By Alex Nagler


There are many myths and misconceptions about registering to vote on a college campus. Sources, whose intentions are to obfuscate the process have been preventing students from voting in a location that they live eight months out of the year. A student lives on a campus for the majority of a year, shops in its local stores, uses its local facilities, and contributes to its local economy. They have every right to vote in the area they live. So, with that, let’s look at three major myths about registering to vote on campus.

Jury Duty

The first claim is that registering to vote makes you eligible for jury duty, forcing you to subject to one of the more tedious aspects of our democracy. Jury duty, though an essential part of our judicial process and the civic duty of all Americans, is boring. Well, I hate to be the one to tell you this, but if you have a driver’s license, they have your number. Plus, Stony Brook is a state school controlled by the state government, the same government that controls the judicial system. They’re going to send you your assignment regardless of if you register to vote or not. So the claim, “I don’t want to be called up for jury duty” doesn’t work.

Can’t Claim Dependent

Dependency status is something that all families of college students rely upon. It’s the right of your parents to tell the government that you’re their problem, and therefore they deserve $3500 off their income taxes. Obviously this is a very good thing for parents, but some students have been told that if they register to vote, they’ll be unable to let their parents claim them as dependents. This is simply not true. The Brennan Center for Justice at New York University School of Law has this to say on the issue:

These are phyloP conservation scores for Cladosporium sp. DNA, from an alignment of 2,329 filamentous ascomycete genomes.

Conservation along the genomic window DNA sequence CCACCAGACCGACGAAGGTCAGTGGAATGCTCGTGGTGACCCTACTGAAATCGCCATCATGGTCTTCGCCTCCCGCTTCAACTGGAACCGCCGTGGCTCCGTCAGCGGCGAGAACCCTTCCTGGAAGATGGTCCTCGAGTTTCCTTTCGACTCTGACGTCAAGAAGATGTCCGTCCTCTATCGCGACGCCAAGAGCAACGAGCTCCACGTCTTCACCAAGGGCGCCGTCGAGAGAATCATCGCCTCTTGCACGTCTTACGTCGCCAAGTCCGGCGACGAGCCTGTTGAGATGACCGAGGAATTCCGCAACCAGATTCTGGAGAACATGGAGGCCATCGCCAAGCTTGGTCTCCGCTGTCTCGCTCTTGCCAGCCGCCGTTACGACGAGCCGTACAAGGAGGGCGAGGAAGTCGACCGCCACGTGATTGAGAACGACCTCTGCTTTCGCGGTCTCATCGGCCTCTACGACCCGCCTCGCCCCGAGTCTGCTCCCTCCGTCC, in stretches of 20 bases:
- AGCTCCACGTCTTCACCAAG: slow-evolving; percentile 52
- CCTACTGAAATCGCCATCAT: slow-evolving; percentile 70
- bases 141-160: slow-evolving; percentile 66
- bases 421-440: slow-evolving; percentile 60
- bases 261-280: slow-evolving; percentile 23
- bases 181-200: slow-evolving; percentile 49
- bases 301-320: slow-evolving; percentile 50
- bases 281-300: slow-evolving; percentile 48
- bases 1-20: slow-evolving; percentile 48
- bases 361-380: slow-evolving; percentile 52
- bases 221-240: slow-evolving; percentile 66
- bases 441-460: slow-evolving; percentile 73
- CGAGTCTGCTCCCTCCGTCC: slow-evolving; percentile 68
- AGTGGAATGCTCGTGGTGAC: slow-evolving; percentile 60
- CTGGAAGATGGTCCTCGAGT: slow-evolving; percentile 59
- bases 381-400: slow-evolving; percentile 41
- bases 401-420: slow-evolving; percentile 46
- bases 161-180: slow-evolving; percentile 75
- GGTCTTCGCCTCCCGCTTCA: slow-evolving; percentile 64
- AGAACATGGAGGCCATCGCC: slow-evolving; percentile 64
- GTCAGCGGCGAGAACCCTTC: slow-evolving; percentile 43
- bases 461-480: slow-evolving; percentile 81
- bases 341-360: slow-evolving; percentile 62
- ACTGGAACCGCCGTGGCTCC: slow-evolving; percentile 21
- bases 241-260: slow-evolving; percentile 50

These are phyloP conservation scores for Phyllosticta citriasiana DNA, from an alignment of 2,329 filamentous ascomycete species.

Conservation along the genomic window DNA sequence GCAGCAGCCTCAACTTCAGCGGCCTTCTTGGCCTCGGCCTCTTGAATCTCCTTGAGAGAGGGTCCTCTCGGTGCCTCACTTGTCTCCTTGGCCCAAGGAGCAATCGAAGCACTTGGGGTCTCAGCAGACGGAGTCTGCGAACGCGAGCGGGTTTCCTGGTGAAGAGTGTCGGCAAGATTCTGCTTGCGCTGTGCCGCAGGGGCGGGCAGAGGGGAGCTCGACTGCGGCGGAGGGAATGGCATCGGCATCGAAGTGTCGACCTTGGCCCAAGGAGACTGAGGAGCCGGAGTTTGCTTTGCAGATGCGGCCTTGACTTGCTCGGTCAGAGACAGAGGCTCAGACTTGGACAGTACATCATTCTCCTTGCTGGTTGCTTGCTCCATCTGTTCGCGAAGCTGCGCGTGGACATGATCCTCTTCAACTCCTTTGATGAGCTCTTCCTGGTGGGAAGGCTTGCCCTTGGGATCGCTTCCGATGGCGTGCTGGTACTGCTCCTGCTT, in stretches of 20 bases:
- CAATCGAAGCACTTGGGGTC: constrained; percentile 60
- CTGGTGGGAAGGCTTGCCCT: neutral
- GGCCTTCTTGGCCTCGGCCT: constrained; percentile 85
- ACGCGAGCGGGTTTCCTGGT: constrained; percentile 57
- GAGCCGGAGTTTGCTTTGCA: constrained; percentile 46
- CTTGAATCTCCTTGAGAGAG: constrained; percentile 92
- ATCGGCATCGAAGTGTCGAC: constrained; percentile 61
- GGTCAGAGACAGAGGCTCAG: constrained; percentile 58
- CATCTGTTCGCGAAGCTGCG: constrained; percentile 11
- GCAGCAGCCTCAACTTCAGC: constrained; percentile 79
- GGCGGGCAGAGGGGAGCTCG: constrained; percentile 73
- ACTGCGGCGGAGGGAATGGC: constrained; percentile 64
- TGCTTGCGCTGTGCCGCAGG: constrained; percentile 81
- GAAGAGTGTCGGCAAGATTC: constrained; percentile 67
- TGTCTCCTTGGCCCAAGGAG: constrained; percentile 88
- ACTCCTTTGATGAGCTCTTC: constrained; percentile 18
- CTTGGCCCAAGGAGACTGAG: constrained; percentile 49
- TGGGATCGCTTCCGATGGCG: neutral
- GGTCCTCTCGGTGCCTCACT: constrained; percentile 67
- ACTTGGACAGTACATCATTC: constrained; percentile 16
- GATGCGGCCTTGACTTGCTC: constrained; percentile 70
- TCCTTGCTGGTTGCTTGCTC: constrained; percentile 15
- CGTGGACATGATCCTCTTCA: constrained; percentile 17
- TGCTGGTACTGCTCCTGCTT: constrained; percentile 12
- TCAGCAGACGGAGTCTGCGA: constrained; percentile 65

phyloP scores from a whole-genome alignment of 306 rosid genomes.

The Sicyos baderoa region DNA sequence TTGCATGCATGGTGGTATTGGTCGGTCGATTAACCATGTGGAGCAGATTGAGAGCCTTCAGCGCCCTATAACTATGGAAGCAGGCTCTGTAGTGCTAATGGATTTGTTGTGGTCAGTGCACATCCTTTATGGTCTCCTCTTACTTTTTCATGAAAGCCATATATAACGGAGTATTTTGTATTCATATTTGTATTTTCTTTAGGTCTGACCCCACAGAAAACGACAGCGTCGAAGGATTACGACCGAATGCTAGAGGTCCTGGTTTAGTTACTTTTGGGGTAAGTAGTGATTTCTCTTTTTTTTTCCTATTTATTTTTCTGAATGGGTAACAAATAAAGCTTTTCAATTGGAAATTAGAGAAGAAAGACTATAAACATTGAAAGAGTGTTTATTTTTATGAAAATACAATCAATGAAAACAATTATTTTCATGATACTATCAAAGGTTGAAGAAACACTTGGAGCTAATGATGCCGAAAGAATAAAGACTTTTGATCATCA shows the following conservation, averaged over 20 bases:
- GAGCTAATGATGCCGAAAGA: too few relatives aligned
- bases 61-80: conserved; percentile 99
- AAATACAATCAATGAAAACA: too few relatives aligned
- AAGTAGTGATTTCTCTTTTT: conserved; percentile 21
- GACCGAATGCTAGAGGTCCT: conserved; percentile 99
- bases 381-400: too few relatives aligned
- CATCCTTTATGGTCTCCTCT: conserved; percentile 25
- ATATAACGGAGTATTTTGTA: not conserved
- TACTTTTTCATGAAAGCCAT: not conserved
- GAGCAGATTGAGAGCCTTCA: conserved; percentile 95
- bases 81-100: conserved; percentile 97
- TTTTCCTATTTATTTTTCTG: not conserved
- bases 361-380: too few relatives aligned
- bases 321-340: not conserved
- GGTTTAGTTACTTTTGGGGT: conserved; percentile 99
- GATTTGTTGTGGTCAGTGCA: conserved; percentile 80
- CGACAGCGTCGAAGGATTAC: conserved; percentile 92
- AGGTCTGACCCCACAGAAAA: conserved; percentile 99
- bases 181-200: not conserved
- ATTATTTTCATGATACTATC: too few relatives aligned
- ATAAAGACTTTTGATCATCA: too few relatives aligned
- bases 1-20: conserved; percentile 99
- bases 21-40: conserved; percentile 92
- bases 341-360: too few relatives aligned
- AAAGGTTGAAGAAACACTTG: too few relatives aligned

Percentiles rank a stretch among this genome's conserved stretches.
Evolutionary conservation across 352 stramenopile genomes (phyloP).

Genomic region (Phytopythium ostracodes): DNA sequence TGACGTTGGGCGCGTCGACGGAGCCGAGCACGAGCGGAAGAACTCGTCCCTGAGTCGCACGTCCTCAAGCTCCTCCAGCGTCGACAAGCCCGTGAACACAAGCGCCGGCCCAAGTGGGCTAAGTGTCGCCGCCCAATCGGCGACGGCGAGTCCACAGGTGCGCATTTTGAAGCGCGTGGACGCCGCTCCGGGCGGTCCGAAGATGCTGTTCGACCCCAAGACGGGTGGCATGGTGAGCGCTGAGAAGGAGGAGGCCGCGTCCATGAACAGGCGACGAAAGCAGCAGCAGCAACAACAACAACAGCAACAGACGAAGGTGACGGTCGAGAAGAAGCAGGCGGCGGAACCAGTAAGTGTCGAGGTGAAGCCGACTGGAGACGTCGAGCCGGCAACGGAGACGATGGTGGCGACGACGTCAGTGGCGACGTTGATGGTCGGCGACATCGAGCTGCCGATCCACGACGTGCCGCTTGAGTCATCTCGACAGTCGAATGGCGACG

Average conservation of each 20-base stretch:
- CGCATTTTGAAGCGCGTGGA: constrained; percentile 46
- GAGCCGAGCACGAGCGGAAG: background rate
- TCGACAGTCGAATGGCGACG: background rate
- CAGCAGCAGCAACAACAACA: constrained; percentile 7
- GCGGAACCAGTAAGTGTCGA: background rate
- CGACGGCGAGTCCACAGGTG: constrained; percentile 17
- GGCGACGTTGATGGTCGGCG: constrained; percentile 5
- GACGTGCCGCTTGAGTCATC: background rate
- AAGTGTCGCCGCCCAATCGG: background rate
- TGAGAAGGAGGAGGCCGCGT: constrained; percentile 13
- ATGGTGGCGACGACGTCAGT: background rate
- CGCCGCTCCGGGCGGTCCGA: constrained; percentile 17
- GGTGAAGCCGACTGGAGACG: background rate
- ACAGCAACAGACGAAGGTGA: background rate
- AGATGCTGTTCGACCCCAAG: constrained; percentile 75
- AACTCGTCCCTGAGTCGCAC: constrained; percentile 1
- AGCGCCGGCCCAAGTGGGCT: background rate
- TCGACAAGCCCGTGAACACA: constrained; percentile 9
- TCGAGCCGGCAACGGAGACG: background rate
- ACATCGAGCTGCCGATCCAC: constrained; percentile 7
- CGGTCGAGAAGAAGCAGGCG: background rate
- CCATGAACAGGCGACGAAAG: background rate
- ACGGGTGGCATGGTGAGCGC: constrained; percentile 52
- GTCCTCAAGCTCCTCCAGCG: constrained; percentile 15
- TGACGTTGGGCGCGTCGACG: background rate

“If you make less than $3500 in a year and your parents provide more than half of your support (money spent on your food, housing, clothes, health care, tuition, books, laundry, car, etc.) for that year, you are a qualifying relative and are your parents’ dependent no matter where you live. If you earn more than $3500, it’s true that your residency could have some effect on your parents’ ability to claim you as a dependent, but voter registration is only one of many factors that will be considered.” Registering to vote is not going to keep your folks from claiming you.

Lose Your Scholarship

Scholarships are, for those who have them, the vital lifeblood of attending school without destroying their own or their parent’s savings accounts. New York doesn’t have any rules about loss of scholarship for registering or reregistering elsewhere, and unless you’re from Rhode Island, you don’t have anything to worry about. Place of registration does not affect any federally given financial aid, such as Pell, Perkins, Stafford, or SMART. It doesn’t affect private loans either. It doesn’t even affect FAFSA. The only time you could be in jeopardy here is if you received a private scholarship based solely on where you live.

So, there we have it. Jury duty, dependency, and scholarship are all no longer reasons you shouldn’t register to vote on a college campus. Neither are health or car insurance. Sorry if I just took away all of your excuses.

Now get up off your ass and register to vote. The New York State deadline is October 10.


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